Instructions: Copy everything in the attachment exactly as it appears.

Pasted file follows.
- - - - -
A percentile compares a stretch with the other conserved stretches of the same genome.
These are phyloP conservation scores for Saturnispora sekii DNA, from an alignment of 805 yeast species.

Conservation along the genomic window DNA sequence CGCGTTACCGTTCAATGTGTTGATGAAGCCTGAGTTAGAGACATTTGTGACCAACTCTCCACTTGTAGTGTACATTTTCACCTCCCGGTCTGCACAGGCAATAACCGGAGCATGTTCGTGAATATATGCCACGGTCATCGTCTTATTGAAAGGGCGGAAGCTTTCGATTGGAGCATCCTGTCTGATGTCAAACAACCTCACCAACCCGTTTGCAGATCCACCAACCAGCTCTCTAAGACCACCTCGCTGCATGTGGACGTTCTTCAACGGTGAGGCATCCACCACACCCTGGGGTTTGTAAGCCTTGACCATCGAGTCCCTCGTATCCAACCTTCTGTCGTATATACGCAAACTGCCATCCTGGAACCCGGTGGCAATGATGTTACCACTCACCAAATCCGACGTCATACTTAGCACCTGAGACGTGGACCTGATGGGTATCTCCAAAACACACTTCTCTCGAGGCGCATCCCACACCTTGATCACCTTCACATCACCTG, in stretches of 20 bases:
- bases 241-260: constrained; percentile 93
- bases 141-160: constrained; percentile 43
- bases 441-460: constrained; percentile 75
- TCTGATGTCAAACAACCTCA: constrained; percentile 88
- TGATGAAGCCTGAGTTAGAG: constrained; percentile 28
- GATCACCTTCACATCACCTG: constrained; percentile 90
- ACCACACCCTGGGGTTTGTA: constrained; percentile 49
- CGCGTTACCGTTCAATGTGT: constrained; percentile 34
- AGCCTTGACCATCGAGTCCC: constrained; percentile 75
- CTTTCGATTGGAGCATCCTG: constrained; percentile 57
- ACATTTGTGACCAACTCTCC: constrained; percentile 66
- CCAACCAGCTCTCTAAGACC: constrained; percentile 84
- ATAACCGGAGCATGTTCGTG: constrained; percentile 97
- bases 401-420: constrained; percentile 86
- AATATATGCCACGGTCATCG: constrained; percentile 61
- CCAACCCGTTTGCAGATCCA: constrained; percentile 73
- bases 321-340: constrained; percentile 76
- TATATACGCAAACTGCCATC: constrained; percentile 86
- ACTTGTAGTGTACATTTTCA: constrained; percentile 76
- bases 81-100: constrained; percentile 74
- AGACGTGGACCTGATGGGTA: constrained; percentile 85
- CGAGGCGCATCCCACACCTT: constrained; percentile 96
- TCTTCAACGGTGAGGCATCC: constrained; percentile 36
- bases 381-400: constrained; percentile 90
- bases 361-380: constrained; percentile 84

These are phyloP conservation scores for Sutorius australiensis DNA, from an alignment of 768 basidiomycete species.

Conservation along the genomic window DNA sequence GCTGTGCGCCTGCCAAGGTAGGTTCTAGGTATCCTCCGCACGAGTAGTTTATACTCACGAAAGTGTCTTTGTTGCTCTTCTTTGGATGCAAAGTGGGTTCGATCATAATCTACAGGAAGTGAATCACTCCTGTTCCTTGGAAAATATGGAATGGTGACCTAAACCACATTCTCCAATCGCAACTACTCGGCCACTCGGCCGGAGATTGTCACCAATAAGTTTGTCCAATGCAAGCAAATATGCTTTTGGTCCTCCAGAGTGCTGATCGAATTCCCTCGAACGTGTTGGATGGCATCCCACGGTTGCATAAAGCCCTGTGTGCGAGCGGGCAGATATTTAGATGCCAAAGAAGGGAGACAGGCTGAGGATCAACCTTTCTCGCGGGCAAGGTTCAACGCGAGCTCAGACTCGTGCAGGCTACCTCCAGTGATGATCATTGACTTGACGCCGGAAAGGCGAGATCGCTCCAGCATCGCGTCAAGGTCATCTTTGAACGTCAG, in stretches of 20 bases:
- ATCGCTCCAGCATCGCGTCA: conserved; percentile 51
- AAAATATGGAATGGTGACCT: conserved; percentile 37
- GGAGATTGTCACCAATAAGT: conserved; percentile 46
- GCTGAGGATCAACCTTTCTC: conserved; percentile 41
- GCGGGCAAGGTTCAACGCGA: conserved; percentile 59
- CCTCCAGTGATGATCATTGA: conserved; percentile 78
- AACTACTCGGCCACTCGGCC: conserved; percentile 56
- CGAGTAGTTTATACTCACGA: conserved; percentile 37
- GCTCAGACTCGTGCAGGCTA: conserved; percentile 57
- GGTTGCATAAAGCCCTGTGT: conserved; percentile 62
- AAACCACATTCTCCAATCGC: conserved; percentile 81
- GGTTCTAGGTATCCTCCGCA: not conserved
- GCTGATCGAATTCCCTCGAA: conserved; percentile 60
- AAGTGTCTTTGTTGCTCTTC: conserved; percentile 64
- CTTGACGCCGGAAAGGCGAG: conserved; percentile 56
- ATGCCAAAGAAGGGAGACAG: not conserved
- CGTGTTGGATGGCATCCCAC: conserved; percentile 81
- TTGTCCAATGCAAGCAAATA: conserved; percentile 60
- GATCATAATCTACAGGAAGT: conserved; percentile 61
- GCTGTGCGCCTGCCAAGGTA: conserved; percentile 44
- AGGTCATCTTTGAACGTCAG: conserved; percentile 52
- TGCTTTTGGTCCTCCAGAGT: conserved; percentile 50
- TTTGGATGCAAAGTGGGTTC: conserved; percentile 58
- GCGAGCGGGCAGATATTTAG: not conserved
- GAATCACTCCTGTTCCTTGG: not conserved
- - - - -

A percentile compares a stretch with the other conserved stretches of the same genome.
These are phyloP conservation scores for Saturnispora sekii DNA, from an alignment of 805 yeast species.

Conservation along the genomic window DNA sequence CGCGTTACCGTTCAATGTGTTGATGAAGCCTGAGTTAGAGACATTTGTGACCAACTCTCCACTTGTAGTGTACATTTTCACCTCCCGGTCTGCACAGGCAATAACCGGAGCATGTTCGTGAATATATGCCACGGTCATCGTCTTATTGAAAGGGCGGAAGCTTTCGATTGGAGCATCCTGTCTGATGTCAAACAACCTCACCAACCCGTTTGCAGATCCACCAACCAGCTCTCTAAGACCACCTCGCTGCATGTGGACGTTCTTCAACGGTGAGGCATCCACCACACCCTGGGGTTTGTAAGCCTTGACCATCGAGTCCCTCGTATCCAACCTTCTGTCGTATATACGCAAACTGCCATCCTGGAACCCGGTGGCAATGATGTTACCACTCACCAAATCCGACGTCATACTTAGCACCTGAGACGTGGACCTGATGGGTATCTCCAAAACACACTTCTCTCGAGGCGCATCCCACACCTTGATCACCTTCACATCACCTG, in stretches of 20 bases:
- bases 241-260: constrained; percentile 93
- bases 141-160: constrained; percentile 43
- bases 441-460: constrained; percentile 75
- TCTGATGTCAAACAACCTCA: constrained; percentile 88
- TGATGAAGCCTGAGTTAGAG: constrained; percentile 28
- GATCACCTTCACATCACCTG: constrained; percentile 90
- ACCACACCCTGGGGTTTGTA: constrained; percentile 49
- CGCGTTACCGTTCAATGTGT: constrained; percentile 34
- AGCCTTGACCATCGAGTCCC: constrained; percentile 75
- CTTTCGATTGGAGCATCCTG: constrained; percentile 57
- ACATTTGTGACCAACTCTCC: constrained; percentile 66
- CCAACCAGCTCTCTAAGACC: constrained; percentile 84
- ATAACCGGAGCATGTTCGTG: constrained; percentile 97
- bases 401-420: constrained; percentile 86
- AATATATGCCACGGTCATCG: constrained; percentile 61
- CCAACCCGTTTGCAGATCCA: constrained; percentile 73
- bases 321-340: constrained; percentile 76
- TATATACGCAAACTGCCATC: constrained; percentile 86
- ACTTGTAGTGTACATTTTCA: constrained; percentile 76
- bases 81-100: constrained; percentile 74
- AGACGTGGACCTGATGGGTA: constrained; percentile 85
- CGAGGCGCATCCCACACCTT: constrained; percentile 96
- TCTTCAACGGTGAGGCATCC: constrained; percentile 36
- bases 381-400: constrained; percentile 90
- bases 361-380: constrained; percentile 84

These are phyloP conservation scores for Sutorius australiensis DNA, from an alignment of 768 basidiomycete species.

Conservation along the genomic window DNA sequence GCTGTGCGCCTGCCAAGGTAGGTTCTAGGTATCCTCCGCACGAGTAGTTTATACTCACGAAAGTGTCTTTGTTGCTCTTCTTTGGATGCAAAGTGGGTTCGATCATAATCTACAGGAAGTGAATCACTCCTGTTCCTTGGAAAATATGGAATGGTGACCTAAACCACATTCTCCAATCGCAACTACTCGGCCACTCGGCCGGAGATTGTCACCAATAAGTTTGTCCAATGCAAGCAAATATGCTTTTGGTCCTCCAGAGTGCTGATCGAATTCCCTCGAACGTGTTGGATGGCATCCCACGGTTGCATAAAGCCCTGTGTGCGAGCGGGCAGATATTTAGATGCCAAAGAAGGGAGACAGGCTGAGGATCAACCTTTCTCGCGGGCAAGGTTCAACGCGAGCTCAGACTCGTGCAGGCTACCTCCAGTGATGATCATTGACTTGACGCCGGAAAGGCGAGATCGCTCCAGCATCGCGTCAAGGTCATCTTTGAACGTCAG, in stretches of 20 bases:
- ATCGCTCCAGCATCGCGTCA: conserved; percentile 51
- AAAATATGGAATGGTGACCT: conserved; percentile 37
- GGAGATTGTCACCAATAAGT: conserved; percentile 46
- GCTGAGGATCAACCTTTCTC: conserved; percentile 41
- GCGGGCAAGGTTCAACGCGA: conserved; percentile 59
- CCTCCAGTGATGATCATTGA: conserved; percentile 78
- AACTACTCGGCCACTCGGCC: conserved; percentile 56
- CGAGTAGTTTATACTCACGA: conserved; percentile 37
- GCTCAGACTCGTGCAGGCTA: conserved; percentile 57
- GGTTGCATAAAGCCCTGTGT: conserved; percentile 62
- AAACCACATTCTCCAATCGC: conserved; percentile 81
- GGTTCTAGGTATCCTCCGCA: not conserved
- GCTGATCGAATTCCCTCGAA: conserved; percentile 60
- AAGTGTCTTTGTTGCTCTTC: conserved; percentile 64
- CTTGACGCCGGAAAGGCGAG: conserved; percentile 56
- ATGCCAAAGAAGGGAGACAG: not conserved
- CGTGTTGGATGGCATCCCAC: conserved; percentile 81
- TTGTCCAATGCAAGCAAATA: conserved; percentile 60
- GATCATAATCTACAGGAAGT: conserved; percentile 61
- GCTGTGCGCCTGCCAAGGTA: conserved; percentile 44
- AGGTCATCTTTGAACGTCAG: conserved; percentile 52
- TGCTTTTGGTCCTCCAGAGT: conserved; percentile 50
- TTTGGATGCAAAGTGGGTTC: conserved; percentile 58
- GCGAGCGGGCAGATATTTAG: not conserved
- GAATCACTCCTGTTCCTTGG: not conserved